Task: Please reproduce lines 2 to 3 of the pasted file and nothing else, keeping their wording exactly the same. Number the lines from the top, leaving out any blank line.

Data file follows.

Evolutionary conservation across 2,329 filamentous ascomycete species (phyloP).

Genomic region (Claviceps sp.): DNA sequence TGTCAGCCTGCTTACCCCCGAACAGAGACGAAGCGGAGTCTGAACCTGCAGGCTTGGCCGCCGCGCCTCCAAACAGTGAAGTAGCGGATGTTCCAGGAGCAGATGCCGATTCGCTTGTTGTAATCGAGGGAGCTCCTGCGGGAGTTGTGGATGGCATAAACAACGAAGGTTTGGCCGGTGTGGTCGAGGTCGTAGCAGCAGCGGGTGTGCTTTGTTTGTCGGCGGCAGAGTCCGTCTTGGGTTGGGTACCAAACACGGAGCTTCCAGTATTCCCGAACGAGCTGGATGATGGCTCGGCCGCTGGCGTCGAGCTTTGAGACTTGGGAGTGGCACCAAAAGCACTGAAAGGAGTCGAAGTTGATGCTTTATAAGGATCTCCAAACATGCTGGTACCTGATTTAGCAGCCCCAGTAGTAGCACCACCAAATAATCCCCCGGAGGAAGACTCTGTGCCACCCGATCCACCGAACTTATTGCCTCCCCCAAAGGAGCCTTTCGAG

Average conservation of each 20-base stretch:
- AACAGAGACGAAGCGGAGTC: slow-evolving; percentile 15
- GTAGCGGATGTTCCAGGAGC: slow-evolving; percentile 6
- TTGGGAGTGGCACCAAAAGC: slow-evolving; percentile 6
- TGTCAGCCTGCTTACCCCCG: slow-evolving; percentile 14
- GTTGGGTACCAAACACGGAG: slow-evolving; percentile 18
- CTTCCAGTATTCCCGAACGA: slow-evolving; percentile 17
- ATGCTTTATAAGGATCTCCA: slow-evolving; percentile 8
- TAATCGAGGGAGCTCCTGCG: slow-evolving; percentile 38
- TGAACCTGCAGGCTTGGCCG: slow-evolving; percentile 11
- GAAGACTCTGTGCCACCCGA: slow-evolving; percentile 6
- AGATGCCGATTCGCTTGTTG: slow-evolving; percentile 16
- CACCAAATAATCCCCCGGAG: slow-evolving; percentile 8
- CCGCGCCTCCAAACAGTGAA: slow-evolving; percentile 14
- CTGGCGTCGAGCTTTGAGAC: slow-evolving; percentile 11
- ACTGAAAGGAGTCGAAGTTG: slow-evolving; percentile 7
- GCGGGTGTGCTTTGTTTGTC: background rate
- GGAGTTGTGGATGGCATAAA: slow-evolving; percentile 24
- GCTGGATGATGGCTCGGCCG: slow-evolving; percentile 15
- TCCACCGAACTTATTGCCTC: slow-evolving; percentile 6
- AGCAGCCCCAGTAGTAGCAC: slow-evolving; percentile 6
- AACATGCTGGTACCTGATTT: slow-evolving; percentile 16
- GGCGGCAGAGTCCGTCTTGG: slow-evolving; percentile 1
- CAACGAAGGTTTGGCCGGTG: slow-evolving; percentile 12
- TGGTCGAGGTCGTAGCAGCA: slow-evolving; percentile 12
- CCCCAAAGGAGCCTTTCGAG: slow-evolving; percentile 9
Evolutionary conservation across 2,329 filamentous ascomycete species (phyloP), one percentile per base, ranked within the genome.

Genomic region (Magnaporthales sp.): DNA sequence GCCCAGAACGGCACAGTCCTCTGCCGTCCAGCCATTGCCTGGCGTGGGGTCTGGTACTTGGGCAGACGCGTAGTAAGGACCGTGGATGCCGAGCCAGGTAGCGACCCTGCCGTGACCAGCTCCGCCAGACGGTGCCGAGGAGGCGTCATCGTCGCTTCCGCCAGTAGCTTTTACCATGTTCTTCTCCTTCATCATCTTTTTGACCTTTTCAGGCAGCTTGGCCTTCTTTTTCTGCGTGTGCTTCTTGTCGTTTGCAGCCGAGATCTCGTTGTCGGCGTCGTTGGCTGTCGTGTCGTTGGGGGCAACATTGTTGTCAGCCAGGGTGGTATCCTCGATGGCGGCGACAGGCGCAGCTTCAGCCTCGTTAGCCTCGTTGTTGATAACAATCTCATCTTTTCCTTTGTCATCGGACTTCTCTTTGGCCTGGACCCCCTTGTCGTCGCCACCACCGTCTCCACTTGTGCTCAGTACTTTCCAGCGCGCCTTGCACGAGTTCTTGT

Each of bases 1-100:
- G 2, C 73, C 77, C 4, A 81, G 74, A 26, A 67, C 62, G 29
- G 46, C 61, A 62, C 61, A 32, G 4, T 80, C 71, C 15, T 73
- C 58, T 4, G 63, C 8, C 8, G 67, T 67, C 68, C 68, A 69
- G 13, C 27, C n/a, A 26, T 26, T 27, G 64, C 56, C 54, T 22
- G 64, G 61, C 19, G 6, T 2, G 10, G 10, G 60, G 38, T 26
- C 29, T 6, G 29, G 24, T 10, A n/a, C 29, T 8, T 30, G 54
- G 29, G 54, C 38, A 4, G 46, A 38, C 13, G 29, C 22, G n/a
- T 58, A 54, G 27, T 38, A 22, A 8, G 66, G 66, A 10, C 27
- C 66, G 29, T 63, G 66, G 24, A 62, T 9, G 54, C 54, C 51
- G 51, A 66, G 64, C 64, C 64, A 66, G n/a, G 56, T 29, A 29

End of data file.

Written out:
Genomic region (Claviceps sp.): DNA sequence TGTCAGCCTGCTTACCCCCGAACAGAGACGAAGCGGAGTCTGAACCTGCAGGCTTGGCCGCCGCGCCTCCAAACAGTGAAGTAGCGGATGTTCCAGGAGCAGATGCCGATTCGCTTGTTGTAATCGAGGGAGCTCCTGCGGGAGTTGTGGATGGCATAAACAACGAAGGTTTGGCCGGTGTGGTCGAGGTCGTAGCAGCAGCGGGTGTGCTTTGTTTGTCGGCGGCAGAGTCCGTCTTGGGTTGGGTACCAAACACGGAGCTTCCAGTATTCCCGAACGAGCTGGATGATGGCTCGGCCGCTGGCGTCGAGCTTTGAGACTTGGGAGTGGCACCAAAAGCACTGAAAGGAGTCGAAGTTGATGCTTTATAAGGATCTCCAAACATGCTGGTACCTGATTTAGCAGCCCCAGTAGTAGCACCACCAAATAATCCCCCGGAGGAAGACTCTGTGCCACCCGATCCACCGAACTTATTGCCTCCCCCAAAGGAGCCTTTCGAG

Average conservation of each 20-base stretch: